To try to answer my own question I would guess the LDs are going to have to flag up the distinctive areas of policy – the areas where they claim to have made a difference in the coalition by getting their own way.

    I there any polling related to this? They could ask “Do you think the Lib Dems are a positive influence in government?” or something like that.

  8. How the LDs react in the coming months is indeed going to be very interesting. The stabilisation in their vote corresponded to Labour refocussing their guns on the Tories. But as government popularity goes through the floor, there will be more and more attention once again on the LDs, asking why they are propping up a disastrous government. At some point, someone is going to have to make the calculation as to whether they want to choose possible electoral disaster over probable annihilation.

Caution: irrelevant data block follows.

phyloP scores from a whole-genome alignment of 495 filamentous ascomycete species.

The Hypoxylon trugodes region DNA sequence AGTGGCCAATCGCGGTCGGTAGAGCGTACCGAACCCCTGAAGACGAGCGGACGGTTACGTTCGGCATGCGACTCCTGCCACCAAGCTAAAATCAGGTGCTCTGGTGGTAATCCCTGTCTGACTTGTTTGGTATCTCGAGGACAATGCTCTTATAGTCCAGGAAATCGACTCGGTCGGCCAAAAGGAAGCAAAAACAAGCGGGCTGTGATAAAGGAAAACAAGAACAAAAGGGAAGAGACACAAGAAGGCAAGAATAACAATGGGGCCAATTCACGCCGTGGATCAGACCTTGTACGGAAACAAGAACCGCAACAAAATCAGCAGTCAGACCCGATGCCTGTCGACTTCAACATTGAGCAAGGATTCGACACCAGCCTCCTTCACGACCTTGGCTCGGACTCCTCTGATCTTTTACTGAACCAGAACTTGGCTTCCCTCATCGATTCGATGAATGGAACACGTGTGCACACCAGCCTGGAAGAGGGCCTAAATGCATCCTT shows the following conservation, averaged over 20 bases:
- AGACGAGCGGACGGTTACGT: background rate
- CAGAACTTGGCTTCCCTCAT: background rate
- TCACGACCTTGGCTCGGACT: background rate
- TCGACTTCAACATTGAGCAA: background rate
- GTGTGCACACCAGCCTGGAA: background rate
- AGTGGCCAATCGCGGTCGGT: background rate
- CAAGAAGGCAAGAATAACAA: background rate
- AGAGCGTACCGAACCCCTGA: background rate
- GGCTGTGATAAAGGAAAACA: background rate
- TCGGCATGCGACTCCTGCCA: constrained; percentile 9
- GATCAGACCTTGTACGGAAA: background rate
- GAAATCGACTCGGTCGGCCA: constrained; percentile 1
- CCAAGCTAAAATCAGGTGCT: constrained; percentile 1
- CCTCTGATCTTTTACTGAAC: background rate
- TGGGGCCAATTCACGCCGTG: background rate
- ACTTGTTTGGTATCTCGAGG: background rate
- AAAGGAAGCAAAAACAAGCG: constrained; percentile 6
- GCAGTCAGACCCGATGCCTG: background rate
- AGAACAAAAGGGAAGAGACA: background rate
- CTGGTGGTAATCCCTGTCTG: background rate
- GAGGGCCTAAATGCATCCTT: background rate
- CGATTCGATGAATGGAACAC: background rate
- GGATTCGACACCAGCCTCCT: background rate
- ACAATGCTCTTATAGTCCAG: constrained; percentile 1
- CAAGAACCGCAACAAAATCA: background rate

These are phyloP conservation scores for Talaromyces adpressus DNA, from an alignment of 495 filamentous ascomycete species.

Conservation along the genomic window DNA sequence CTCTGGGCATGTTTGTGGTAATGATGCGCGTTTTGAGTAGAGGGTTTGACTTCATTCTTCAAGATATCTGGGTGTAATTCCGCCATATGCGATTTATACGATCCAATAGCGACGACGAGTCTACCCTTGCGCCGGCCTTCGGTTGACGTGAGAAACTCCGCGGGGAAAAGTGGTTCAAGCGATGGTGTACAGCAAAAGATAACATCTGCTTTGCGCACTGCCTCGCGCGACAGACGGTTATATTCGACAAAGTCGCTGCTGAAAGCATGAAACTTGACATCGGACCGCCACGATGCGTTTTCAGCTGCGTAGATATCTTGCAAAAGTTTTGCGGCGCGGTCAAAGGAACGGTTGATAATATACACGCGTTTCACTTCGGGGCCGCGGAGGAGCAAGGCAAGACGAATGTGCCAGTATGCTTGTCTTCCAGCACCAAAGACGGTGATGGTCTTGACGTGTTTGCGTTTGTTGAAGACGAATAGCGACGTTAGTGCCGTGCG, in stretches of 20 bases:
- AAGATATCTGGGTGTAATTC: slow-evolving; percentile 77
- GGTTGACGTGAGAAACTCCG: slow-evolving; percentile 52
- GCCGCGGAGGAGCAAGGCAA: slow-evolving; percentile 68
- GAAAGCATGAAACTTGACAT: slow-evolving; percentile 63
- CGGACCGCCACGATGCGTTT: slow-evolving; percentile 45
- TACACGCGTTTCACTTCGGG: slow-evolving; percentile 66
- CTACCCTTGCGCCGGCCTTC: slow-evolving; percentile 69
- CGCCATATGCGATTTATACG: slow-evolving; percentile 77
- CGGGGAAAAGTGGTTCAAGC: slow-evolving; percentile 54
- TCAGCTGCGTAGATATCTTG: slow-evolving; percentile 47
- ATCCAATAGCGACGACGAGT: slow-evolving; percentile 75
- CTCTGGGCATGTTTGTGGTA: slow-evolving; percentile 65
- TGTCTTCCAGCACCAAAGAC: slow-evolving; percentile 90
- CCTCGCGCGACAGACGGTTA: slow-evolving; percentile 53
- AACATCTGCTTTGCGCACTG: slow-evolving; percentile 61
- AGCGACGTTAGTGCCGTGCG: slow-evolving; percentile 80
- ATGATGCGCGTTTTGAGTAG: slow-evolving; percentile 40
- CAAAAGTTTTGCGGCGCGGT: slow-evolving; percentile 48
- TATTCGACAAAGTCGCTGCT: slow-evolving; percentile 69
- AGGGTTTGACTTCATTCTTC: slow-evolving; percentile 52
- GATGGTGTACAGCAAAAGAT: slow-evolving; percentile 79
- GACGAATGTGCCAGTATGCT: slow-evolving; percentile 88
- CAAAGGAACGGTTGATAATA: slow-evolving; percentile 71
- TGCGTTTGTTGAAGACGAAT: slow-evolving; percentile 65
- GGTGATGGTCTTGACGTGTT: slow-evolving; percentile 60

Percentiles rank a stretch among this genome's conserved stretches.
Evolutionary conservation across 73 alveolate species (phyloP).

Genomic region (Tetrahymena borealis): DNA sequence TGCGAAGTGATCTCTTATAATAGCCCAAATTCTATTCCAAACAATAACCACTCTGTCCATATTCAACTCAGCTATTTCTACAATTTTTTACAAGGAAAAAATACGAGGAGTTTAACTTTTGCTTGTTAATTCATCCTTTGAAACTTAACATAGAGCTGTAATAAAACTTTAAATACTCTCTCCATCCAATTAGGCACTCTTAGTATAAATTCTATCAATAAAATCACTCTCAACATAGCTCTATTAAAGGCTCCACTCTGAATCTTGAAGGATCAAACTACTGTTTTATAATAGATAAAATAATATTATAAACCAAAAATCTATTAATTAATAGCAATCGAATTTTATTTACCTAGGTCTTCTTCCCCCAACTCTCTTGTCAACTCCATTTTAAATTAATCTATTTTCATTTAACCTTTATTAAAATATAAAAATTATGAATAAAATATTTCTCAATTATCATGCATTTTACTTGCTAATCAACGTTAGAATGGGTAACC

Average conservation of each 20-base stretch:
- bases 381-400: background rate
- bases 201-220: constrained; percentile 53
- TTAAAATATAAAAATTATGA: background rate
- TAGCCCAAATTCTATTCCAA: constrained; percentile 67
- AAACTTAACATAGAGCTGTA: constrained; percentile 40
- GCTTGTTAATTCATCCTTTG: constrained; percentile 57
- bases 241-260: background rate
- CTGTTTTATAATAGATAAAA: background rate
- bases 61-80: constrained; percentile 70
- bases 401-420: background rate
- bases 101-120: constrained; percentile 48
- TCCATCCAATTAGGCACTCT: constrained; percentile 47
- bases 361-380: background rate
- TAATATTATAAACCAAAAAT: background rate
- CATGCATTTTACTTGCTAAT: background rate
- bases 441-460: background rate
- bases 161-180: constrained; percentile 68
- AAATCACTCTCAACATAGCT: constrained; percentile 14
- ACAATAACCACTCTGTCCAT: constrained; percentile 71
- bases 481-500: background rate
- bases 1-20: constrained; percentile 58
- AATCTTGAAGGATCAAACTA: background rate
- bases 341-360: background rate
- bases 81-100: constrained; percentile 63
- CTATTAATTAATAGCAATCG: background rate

It may be that this is what Clegg’s reported future strategy of targeting left-wing Tory voters is supposed to achieve – the analysis may be that the support that has been lost to Labour will not be coming back, and that positioning the LDs as “sane” Tories is the best chance of political survival.

    I’m not sure how that’s going to work though. Maybe it’s going to need regular doses of sacrificial dissent, ratcheting up the image of a party dissatisfied with what the coalition is doing and leading to a clear break on the grounds that the Con-led government is being run without paying heed to their LD partners.